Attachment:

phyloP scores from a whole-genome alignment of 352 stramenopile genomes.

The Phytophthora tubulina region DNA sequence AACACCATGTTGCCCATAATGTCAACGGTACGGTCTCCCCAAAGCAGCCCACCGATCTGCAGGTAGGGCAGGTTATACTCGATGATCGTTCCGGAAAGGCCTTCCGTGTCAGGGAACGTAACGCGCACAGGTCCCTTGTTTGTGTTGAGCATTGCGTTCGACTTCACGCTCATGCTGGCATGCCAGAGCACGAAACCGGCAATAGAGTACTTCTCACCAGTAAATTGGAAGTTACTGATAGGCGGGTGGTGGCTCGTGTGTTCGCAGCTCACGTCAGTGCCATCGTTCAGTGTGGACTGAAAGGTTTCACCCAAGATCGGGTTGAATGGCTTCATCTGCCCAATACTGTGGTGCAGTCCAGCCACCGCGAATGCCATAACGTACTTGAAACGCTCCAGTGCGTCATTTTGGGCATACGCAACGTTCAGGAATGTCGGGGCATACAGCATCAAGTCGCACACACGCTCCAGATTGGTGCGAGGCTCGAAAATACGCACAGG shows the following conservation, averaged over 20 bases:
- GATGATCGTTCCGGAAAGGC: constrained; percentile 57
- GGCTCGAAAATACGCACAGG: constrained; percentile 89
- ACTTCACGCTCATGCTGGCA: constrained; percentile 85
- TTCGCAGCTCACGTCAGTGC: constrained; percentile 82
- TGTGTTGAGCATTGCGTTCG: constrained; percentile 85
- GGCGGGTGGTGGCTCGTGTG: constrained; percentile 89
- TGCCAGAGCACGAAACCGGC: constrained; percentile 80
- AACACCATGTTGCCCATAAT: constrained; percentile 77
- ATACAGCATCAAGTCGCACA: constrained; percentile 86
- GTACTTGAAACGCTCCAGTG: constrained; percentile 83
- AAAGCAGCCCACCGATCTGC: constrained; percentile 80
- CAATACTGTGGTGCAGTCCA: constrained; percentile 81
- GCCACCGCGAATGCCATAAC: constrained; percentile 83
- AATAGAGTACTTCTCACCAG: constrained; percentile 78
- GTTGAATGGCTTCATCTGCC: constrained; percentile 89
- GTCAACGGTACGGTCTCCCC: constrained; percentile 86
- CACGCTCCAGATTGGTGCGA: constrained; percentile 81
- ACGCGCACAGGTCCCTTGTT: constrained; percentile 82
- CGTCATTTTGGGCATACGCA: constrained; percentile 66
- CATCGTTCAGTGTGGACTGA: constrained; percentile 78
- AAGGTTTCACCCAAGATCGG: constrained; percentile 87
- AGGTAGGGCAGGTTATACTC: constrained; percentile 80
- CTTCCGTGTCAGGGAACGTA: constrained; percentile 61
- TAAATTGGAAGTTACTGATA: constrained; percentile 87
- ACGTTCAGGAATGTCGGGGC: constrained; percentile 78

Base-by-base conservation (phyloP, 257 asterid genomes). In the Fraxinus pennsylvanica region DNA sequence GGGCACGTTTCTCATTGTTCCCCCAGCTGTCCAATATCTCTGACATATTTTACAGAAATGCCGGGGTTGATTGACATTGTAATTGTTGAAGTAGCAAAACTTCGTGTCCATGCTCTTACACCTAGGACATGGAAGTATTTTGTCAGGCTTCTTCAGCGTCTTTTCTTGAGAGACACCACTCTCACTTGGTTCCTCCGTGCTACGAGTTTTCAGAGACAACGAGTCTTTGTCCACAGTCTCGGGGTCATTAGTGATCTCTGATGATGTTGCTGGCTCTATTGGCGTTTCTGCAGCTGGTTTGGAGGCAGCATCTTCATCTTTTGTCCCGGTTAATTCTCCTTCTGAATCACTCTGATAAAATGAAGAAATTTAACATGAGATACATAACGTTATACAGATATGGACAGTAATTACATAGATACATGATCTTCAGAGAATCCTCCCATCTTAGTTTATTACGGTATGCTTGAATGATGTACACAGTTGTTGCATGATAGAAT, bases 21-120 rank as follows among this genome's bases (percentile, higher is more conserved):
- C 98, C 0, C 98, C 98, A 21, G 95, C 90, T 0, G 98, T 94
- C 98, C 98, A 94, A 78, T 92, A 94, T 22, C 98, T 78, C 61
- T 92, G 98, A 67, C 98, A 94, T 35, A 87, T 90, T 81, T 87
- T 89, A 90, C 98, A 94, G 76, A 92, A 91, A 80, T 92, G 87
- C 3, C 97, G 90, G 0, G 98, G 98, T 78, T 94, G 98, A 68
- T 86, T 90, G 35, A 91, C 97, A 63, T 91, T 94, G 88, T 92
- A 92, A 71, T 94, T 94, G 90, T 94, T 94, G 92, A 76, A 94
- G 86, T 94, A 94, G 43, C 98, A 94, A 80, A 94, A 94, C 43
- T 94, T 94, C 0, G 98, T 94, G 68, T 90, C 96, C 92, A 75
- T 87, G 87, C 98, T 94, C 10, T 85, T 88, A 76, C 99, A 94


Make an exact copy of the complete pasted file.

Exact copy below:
phyloP scores from a whole-genome alignment of 352 stramenopile genomes.

The Phytophthora tubulina region DNA sequence AACACCATGTTGCCCATAATGTCAACGGTACGGTCTCCCCAAAGCAGCCCACCGATCTGCAGGTAGGGCAGGTTATACTCGATGATCGTTCCGGAAAGGCCTTCCGTGTCAGGGAACGTAACGCGCACAGGTCCCTTGTTTGTGTTGAGCATTGCGTTCGACTTCACGCTCATGCTGGCATGCCAGAGCACGAAACCGGCAATAGAGTACTTCTCACCAGTAAATTGGAAGTTACTGATAGGCGGGTGGTGGCTCGTGTGTTCGCAGCTCACGTCAGTGCCATCGTTCAGTGTGGACTGAAAGGTTTCACCCAAGATCGGGTTGAATGGCTTCATCTGCCCAATACTGTGGTGCAGTCCAGCCACCGCGAATGCCATAACGTACTTGAAACGCTCCAGTGCGTCATTTTGGGCATACGCAACGTTCAGGAATGTCGGGGCATACAGCATCAAGTCGCACACACGCTCCAGATTGGTGCGAGGCTCGAAAATACGCACAGG shows the following conservation, averaged over 20 bases:
- GATGATCGTTCCGGAAAGGC: constrained; percentile 57
- GGCTCGAAAATACGCACAGG: constrained; percentile 89
- ACTTCACGCTCATGCTGGCA: constrained; percentile 85
- TTCGCAGCTCACGTCAGTGC: constrained; percentile 82
- TGTGTTGAGCATTGCGTTCG: constrained; percentile 85
- GGCGGGTGGTGGCTCGTGTG: constrained; percentile 89
- TGCCAGAGCACGAAACCGGC: constrained; percentile 80
- AACACCATGTTGCCCATAAT: constrained; percentile 77
- ATACAGCATCAAGTCGCACA: constrained; percentile 86
- GTACTTGAAACGCTCCAGTG: constrained; percentile 83
- AAAGCAGCCCACCGATCTGC: constrained; percentile 80
- CAATACTGTGGTGCAGTCCA: constrained; percentile 81
- GCCACCGCGAATGCCATAAC: constrained; percentile 83
- AATAGAGTACTTCTCACCAG: constrained; percentile 78
- GTTGAATGGCTTCATCTGCC: constrained; percentile 89
- GTCAACGGTACGGTCTCCCC: constrained; percentile 86
- CACGCTCCAGATTGGTGCGA: constrained; percentile 81
- ACGCGCACAGGTCCCTTGTT: constrained; percentile 82
- CGTCATTTTGGGCATACGCA: constrained; percentile 66
- CATCGTTCAGTGTGGACTGA: constrained; percentile 78
- AAGGTTTCACCCAAGATCGG: constrained; percentile 87
- AGGTAGGGCAGGTTATACTC: constrained; percentile 80
- CTTCCGTGTCAGGGAACGTA: constrained; percentile 61
- TAAATTGGAAGTTACTGATA: constrained; percentile 87
- ACGTTCAGGAATGTCGGGGC: constrained; percentile 78

Base-by-base conservation (phyloP, 257 asterid genomes). In the Fraxinus pennsylvanica region DNA sequence GGGCACGTTTCTCATTGTTCCCCCAGCTGTCCAATATCTCTGACATATTTTACAGAAATGCCGGGGTTGATTGACATTGTAATTGTTGAAGTAGCAAAACTTCGTGTCCATGCTCTTACACCTAGGACATGGAAGTATTTTGTCAGGCTTCTTCAGCGTCTTTTCTTGAGAGACACCACTCTCACTTGGTTCCTCCGTGCTACGAGTTTTCAGAGACAACGAGTCTTTGTCCACAGTCTCGGGGTCATTAGTGATCTCTGATGATGTTGCTGGCTCTATTGGCGTTTCTGCAGCTGGTTTGGAGGCAGCATCTTCATCTTTTGTCCCGGTTAATTCTCCTTCTGAATCACTCTGATAAAATGAAGAAATTTAACATGAGATACATAACGTTATACAGATATGGACAGTAATTACATAGATACATGATCTTCAGAGAATCCTCCCATCTTAGTTTATTACGGTATGCTTGAATGATGTACACAGTTGTTGCATGATAGAAT, bases 21-120 rank as follows among this genome's bases (percentile, higher is more conserved):
- C 98, C 0, C 98, C 98, A 21, G 95, C 90, T 0, G 98, T 94
- C 98, C 98, A 94, A 78, T 92, A 94, T 22, C 98, T 78, C 61
- T 92, G 98, A 67, C 98, A 94, T 35, A 87, T 90, T 81, T 87
- T 89, A 90, C 98, A 94, G 76, A 92, A 91, A 80, T 92, G 87
- C 3, C 97, G 90, G 0, G 98, G 98, T 78, T 94, G 98, A 68
- T 86, T 90, G 35, A 91, C 97, A 63, T 91, T 94, G 88, T 92
- A 92, A 71, T 94, T 94, G 90, T 94, T 94, G 92, A 76, A 94
- G 86, T 94, A 94, G 43, C 98, A 94, A 80, A 94, A 94, C 43
- T 94, T 94, C 0, G 98, T 94, G 68, T 90, C 96, C 92, A 75
- T 87, G 87, C 98, T 94, C 10, T 85, T 88, A 76, C 99, A 94